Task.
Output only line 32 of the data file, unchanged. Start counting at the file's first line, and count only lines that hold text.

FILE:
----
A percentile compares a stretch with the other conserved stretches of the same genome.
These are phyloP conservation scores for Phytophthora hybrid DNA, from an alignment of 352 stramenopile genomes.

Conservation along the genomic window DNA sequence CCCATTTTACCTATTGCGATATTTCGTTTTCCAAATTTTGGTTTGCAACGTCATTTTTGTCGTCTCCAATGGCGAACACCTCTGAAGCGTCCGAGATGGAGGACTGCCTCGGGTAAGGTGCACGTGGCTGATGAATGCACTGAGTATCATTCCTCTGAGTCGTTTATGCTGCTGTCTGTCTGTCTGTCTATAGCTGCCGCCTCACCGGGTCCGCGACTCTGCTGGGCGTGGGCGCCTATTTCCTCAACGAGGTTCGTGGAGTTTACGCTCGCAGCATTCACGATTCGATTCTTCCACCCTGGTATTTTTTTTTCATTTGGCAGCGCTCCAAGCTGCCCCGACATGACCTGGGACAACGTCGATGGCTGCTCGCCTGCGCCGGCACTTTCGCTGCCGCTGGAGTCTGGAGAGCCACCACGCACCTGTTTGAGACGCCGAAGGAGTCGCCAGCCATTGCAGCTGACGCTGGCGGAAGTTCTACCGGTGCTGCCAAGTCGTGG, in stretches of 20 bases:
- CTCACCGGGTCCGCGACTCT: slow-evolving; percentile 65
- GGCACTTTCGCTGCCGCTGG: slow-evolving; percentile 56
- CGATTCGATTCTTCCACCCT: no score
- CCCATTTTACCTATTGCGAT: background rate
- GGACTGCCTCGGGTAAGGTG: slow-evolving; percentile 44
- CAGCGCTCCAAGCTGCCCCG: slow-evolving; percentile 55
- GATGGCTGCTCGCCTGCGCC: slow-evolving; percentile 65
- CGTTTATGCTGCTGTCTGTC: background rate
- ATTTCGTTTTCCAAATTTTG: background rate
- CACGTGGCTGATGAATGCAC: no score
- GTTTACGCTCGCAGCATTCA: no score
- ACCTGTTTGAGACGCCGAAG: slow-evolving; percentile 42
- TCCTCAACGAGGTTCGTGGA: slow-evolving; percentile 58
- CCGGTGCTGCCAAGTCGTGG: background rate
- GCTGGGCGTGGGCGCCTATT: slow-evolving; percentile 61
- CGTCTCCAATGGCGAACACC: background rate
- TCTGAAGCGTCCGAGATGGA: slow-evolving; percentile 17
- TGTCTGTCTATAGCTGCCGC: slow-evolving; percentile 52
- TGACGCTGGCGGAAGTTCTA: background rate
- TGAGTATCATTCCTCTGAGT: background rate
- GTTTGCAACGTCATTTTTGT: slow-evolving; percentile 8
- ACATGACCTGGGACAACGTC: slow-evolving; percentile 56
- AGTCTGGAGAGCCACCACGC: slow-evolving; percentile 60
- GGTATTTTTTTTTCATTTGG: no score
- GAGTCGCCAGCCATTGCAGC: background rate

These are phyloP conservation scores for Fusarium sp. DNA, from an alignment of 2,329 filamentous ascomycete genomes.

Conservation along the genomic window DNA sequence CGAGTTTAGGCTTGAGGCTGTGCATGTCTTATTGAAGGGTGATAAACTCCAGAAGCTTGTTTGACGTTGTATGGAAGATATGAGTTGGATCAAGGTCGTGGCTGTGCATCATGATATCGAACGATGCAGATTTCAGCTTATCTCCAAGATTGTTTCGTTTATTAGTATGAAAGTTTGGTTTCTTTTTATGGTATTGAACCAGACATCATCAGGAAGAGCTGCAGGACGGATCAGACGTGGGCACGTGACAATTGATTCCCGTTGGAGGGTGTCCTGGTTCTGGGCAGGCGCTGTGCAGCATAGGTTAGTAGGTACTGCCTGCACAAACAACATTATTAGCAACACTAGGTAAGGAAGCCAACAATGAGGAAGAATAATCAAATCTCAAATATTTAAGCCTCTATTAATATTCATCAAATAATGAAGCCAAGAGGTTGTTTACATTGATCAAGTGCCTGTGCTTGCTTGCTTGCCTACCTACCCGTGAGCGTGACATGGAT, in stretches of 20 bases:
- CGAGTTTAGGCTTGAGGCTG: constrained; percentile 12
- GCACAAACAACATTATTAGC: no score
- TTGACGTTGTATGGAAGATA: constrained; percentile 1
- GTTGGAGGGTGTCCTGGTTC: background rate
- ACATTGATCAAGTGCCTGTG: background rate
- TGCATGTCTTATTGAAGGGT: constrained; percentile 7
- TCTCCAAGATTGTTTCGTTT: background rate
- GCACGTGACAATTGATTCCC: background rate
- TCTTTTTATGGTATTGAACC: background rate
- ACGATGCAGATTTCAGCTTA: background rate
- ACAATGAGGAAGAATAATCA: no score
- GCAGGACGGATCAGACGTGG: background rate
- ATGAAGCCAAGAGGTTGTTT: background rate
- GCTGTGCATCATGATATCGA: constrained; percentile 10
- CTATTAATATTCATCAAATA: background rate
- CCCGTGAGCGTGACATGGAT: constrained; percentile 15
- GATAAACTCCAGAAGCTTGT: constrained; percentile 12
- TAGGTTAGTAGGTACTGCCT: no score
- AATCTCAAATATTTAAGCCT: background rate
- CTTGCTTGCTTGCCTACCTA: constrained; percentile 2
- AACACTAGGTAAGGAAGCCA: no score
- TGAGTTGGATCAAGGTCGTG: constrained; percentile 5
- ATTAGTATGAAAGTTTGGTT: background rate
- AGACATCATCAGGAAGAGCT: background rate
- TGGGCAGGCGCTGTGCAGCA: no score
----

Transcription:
- GCACAAACAACATTATTAGC: no score